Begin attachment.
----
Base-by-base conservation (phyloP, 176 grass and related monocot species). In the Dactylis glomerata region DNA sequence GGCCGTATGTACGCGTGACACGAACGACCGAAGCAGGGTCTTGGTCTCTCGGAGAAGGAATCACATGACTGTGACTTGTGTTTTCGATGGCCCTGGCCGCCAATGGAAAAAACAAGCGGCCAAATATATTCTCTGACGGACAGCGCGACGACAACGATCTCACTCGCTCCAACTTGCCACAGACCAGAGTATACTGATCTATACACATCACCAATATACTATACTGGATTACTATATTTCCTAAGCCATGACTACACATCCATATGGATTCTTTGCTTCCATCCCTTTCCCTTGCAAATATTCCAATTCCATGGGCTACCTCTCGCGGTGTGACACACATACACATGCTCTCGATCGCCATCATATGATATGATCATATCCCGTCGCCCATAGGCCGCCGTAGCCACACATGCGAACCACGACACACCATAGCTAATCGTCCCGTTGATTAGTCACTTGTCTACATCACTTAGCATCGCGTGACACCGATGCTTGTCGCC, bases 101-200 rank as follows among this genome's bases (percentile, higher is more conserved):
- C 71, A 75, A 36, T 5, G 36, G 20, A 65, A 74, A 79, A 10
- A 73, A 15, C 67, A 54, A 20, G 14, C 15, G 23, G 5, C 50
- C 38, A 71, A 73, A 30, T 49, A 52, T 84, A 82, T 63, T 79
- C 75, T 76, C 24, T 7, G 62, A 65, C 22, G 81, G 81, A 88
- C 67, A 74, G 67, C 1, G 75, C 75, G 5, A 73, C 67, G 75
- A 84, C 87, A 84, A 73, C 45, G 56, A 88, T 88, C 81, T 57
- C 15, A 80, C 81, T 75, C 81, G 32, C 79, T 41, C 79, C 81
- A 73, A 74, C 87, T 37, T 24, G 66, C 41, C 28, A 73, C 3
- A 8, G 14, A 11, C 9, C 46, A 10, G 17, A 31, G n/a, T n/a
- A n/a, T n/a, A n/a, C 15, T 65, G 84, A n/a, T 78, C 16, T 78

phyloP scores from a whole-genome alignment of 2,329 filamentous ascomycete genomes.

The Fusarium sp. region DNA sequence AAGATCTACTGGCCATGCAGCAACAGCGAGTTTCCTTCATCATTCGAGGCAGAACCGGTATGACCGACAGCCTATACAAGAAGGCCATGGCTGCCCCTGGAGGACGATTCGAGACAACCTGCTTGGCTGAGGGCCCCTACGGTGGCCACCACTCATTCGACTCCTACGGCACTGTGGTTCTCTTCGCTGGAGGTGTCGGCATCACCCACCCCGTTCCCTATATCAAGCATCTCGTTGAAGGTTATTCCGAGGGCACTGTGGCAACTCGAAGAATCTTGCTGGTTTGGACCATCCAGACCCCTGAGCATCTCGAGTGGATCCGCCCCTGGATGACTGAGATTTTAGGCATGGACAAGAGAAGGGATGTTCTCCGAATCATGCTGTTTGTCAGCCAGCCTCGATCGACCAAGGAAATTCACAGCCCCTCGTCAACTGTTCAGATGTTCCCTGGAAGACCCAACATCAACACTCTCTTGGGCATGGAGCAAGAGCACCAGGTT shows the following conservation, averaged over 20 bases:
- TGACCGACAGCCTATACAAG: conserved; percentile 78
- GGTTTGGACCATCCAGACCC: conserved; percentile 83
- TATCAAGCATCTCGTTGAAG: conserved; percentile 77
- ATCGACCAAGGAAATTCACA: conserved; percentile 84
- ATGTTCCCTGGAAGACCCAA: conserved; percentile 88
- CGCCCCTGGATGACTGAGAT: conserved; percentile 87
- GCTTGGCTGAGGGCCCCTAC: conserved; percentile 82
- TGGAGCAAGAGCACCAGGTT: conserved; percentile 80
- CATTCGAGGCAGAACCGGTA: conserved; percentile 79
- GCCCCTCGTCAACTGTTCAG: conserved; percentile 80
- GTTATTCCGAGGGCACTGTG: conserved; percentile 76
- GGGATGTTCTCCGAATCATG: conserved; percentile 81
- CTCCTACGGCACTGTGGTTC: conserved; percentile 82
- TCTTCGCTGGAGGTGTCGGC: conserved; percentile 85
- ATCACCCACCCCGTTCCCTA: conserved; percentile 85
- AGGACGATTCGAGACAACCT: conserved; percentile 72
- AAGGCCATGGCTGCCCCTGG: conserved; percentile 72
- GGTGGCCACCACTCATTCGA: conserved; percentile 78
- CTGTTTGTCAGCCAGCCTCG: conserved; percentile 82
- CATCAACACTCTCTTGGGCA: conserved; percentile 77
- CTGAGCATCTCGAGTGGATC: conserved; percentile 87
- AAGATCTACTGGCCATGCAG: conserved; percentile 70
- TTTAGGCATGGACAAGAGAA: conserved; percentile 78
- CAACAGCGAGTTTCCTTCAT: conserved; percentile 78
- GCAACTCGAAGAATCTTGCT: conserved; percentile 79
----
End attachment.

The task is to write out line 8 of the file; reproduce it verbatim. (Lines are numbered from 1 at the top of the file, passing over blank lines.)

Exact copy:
- C 15, A 80, C 81, T 75, C 81, G 32, C 79, T 41, C 79, C 81